By Pia Ranada in Manila
What is Philippine President Rodrigo Duterte’s solution to vaccine hesitancy among Filipinos? Threaten them with jail time.
Duterte, in a meeting with pandemic task force officials yesterday said he would order the arrest of people who refused to get vaccinated.
“Kung ayaw mo magpabakuna, ipaaresto kita at ang bakuna, itusok ko sa puwet mo. Putang ina, bwisit kayo,” said an irate Duterte in edited footage of the meeting aired on television.
(If you don’t want to get vaccinated, I’ll have you arrested then I’ll inject a vaccine into your buttocks.)
“Magpabakuna kayo or ipakulong ko kayo sa selda (Get vaccinated or I’ll jail you in a cell),” he added.
He has also threatened to inject them with the version of anti-parasitic medicine Ivermectin intended for animals.
Duterte said his justification for such a drastic measure as arrest was the state of national emergency he declared over the country due to covid-19 and the dangers posed by unvaccinated people as possible “carriers” of the disease.
He conceded it was a “strong-arm” tactic for which he would find a legal way to enforce.
“I will think it over very hard, legally of course, in pursuance of a policy of crisis, this health issue,” said Duterte.
The President also said he would tell local government officials to “find” those who were unwilling to get vaccinated.
“I will order all the barangay captains to have a tally of all the people who refuse to be vaccinated,” said Duterte, adding that the Department of the Interior and Local Government should supervise the effort.
The Duterte administration is already notorious for its use of barangay lists to keep tabs on suspected drug users and peddlers, many of whom have ended up killed either in police operations or by unknown assailants.
Harshest vaccination policy
If Duterte makes good on his threat, his would probably be the harshest penalty globally for people unwilling to get vaccinated against covid-19 and would likely raise human rights concerns.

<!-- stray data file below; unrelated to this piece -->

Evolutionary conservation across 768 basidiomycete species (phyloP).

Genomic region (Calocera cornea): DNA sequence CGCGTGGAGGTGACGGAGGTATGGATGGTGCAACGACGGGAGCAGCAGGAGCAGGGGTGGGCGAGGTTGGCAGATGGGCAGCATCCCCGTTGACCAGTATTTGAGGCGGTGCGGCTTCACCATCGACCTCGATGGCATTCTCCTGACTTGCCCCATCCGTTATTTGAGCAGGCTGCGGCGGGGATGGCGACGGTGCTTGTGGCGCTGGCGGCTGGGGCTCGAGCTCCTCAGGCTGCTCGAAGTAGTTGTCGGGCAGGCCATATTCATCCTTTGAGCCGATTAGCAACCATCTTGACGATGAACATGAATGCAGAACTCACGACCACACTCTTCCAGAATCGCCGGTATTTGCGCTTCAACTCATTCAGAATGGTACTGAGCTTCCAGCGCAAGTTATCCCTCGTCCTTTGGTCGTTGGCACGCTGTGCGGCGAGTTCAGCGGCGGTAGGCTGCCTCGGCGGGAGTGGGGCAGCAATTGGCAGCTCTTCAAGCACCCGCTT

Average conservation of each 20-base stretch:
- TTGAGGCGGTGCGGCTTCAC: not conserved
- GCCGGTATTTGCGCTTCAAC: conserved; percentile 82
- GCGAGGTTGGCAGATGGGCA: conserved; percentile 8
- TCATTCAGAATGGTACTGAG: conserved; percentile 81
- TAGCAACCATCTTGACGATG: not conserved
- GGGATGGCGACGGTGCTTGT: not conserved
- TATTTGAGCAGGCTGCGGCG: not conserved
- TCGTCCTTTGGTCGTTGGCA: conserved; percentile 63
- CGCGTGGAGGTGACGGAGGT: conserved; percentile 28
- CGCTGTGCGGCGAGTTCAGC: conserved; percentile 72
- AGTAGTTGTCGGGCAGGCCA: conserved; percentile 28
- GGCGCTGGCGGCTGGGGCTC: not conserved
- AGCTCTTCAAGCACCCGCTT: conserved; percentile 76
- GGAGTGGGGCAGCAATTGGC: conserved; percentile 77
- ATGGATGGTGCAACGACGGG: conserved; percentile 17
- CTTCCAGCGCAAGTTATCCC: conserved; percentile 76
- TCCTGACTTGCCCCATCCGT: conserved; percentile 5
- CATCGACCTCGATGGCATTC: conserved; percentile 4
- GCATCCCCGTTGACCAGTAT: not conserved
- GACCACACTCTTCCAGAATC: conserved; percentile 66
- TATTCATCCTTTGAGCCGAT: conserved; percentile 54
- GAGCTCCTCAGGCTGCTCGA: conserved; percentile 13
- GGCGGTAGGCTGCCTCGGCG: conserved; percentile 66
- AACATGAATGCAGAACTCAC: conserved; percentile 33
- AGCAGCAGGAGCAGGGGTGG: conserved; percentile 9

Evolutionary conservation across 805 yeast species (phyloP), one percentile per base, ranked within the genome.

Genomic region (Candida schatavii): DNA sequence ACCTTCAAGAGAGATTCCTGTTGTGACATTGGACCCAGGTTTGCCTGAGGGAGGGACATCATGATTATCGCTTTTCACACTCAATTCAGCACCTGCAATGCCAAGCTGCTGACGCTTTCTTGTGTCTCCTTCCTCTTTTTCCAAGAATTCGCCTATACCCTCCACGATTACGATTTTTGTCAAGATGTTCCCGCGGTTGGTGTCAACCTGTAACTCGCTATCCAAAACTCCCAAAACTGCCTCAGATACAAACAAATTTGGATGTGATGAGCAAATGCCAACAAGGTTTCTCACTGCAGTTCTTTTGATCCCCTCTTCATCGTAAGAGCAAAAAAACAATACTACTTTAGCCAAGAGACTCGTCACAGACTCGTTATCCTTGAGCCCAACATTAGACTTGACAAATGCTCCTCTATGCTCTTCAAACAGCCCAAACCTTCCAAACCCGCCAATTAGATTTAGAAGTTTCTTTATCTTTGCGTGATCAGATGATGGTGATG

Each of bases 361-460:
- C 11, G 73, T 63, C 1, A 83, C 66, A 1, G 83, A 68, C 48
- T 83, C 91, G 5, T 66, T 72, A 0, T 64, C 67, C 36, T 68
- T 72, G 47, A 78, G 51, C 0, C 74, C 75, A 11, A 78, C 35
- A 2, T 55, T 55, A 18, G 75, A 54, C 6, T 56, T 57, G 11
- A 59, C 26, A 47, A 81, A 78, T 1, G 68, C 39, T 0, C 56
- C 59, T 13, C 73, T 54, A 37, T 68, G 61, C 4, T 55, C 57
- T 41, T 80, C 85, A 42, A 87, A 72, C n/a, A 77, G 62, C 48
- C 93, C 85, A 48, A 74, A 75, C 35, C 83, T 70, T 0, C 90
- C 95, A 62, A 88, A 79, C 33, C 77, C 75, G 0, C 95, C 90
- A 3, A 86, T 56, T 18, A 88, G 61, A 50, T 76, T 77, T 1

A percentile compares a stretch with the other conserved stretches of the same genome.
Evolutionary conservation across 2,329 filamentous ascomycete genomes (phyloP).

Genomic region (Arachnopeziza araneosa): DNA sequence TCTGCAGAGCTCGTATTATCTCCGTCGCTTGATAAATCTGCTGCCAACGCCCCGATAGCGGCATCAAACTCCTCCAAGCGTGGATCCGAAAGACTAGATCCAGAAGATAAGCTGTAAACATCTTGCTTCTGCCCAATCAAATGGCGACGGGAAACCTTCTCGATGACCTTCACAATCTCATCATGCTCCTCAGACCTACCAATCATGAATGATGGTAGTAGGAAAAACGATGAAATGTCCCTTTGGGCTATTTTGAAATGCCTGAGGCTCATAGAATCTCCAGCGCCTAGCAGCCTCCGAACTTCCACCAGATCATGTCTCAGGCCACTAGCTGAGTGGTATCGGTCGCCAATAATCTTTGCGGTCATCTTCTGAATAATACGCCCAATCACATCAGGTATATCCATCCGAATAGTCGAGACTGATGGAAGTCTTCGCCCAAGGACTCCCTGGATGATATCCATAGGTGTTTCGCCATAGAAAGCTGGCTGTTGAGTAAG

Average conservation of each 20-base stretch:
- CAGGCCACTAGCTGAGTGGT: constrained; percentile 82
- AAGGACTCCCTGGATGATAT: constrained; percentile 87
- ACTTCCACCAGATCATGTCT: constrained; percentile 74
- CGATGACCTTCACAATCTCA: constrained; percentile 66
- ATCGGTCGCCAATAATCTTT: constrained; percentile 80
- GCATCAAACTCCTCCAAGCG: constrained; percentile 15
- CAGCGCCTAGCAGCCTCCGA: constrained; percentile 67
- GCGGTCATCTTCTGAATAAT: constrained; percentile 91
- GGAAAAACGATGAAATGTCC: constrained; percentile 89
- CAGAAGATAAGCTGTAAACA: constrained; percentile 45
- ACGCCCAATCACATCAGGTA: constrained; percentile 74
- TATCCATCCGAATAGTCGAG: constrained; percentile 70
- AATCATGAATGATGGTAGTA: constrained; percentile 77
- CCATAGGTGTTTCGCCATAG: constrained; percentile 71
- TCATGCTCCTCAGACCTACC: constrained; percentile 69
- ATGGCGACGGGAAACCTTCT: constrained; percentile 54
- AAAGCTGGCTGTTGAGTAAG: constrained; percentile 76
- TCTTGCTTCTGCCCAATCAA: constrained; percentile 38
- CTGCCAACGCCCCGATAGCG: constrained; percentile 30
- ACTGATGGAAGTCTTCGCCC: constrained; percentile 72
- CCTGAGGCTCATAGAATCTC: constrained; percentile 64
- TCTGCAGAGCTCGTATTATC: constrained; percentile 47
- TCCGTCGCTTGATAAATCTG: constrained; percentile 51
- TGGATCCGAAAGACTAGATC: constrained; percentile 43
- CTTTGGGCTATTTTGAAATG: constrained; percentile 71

In Indonesia, its capital Jakarta announced it would fine people who refused to get vaccinated.
Will coercion and threat work among a majority of Filipinos unsure about getting their jabs? A Social Weather Stations survey conducted from late April to early May found that only three out of 10 Filipinos were willing to get vaccinated.
The top reason for this unwillingness was fear of side effects of vaccines being used — the most common is the Chinese Sinovac — and the belief that the vaccines were not safe or effective, according to SWS.
Lawmakers and civil society organisations have called on the government to ramp up its vaccination information drive to counter vaccine hesitancy.
Pacific Media Watch reports that the Philippines has logged at least 1.35 million infections and over 23,500 deaths since the pandemic began, but under 6 percent of its roughly 108 million residents have been inoculated with at least one dose.
The republic has now secured the delivery of 113 million doses from five vaccine manufacturers: Sinovac with 26 million doses, Sputnik V with 10 million doses, 20 million doses from Moderna, 17 million doses from AstraZeneca — and now a deal for 40 million doses from Pfizer.
Pia Ranada covers the Office of the President and Bangsamoro regional issues for Rappler. While helping out with desk duties, she also watches the environment sector and the local government of Quezon City. Rappler articles are republished by Asia Pacific Report with permission.